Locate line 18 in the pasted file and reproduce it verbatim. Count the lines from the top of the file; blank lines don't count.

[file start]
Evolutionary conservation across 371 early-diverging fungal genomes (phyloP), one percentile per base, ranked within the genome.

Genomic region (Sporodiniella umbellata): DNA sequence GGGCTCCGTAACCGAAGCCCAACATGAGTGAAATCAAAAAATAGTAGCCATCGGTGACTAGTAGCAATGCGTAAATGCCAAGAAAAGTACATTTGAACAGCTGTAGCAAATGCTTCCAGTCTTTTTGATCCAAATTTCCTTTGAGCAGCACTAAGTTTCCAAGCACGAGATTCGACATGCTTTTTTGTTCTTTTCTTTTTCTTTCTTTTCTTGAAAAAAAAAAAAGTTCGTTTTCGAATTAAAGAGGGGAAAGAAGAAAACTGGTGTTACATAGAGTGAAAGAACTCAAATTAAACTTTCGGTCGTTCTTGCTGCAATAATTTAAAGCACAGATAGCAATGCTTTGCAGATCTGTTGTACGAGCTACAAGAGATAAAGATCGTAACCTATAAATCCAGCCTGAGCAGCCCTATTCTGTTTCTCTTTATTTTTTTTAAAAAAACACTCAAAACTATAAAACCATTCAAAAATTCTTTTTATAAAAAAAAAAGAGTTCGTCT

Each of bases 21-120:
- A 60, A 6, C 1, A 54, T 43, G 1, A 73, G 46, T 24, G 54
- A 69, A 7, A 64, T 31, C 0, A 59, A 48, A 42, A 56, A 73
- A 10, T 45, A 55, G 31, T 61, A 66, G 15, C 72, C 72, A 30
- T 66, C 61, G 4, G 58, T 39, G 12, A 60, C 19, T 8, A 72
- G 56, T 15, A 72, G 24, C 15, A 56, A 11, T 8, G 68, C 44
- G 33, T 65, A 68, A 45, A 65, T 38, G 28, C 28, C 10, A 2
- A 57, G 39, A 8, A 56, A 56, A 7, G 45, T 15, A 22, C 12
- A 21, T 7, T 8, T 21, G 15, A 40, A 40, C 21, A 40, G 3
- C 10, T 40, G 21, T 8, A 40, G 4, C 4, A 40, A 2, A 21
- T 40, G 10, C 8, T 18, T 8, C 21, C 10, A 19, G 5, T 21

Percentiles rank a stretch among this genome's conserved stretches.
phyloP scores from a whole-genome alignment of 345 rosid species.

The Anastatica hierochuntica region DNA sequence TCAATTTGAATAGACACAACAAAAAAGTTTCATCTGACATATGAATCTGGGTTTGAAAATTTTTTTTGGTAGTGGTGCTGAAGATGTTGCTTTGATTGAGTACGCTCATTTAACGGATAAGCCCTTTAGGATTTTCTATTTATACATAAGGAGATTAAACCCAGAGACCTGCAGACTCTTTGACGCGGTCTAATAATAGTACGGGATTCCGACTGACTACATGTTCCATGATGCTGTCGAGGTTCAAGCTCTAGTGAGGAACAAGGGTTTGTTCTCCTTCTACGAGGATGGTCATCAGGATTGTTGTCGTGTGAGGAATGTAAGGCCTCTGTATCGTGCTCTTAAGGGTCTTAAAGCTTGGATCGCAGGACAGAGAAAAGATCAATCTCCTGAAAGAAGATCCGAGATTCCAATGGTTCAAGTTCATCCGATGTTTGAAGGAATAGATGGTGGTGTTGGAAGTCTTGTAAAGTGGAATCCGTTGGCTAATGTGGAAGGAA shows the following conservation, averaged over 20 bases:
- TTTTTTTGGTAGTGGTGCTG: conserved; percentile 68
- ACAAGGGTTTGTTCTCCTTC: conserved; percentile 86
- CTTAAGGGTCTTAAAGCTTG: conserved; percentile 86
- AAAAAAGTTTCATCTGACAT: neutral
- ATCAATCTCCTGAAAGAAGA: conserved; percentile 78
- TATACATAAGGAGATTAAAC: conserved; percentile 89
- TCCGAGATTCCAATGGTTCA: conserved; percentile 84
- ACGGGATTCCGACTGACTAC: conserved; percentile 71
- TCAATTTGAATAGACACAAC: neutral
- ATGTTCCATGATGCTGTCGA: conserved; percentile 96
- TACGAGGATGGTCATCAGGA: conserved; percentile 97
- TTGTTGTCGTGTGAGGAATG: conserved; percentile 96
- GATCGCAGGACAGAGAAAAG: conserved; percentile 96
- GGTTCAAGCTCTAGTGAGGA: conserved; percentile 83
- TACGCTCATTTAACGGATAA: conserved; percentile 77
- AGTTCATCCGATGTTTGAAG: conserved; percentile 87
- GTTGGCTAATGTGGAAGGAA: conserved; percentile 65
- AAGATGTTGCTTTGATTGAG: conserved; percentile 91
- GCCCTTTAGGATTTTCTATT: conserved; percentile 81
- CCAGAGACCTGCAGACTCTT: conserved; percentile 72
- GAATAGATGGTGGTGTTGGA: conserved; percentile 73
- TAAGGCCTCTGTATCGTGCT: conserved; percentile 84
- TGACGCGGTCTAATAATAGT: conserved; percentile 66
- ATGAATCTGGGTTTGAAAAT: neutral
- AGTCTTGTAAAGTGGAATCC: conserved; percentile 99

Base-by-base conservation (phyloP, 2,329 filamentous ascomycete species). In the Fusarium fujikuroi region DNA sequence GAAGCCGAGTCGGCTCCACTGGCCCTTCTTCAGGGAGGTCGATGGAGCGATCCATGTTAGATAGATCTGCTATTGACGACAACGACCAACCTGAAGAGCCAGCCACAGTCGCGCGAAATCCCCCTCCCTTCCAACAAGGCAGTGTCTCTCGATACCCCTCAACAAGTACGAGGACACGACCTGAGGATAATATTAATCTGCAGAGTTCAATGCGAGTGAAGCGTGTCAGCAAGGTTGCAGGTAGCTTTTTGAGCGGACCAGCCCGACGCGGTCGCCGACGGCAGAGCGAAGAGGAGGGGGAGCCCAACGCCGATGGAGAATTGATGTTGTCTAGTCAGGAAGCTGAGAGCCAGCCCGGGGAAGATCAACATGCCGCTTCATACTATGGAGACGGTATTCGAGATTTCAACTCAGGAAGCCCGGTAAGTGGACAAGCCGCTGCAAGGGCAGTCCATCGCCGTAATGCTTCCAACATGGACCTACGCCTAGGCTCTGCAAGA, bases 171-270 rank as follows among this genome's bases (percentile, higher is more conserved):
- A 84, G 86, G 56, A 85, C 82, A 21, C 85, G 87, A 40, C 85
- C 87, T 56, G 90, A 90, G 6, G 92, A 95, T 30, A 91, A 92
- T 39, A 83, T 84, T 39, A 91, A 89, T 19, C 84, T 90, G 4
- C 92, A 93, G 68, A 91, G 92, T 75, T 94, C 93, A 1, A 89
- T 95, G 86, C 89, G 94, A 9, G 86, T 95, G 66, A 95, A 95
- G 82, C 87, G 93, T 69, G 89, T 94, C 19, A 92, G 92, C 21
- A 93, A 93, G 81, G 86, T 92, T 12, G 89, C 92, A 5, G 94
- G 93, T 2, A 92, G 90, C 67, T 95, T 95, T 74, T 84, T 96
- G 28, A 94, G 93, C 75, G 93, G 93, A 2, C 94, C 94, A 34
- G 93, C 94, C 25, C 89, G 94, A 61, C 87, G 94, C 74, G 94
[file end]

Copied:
- ACAAGGGTTTGTTCTCCTTC: conserved; percentile 86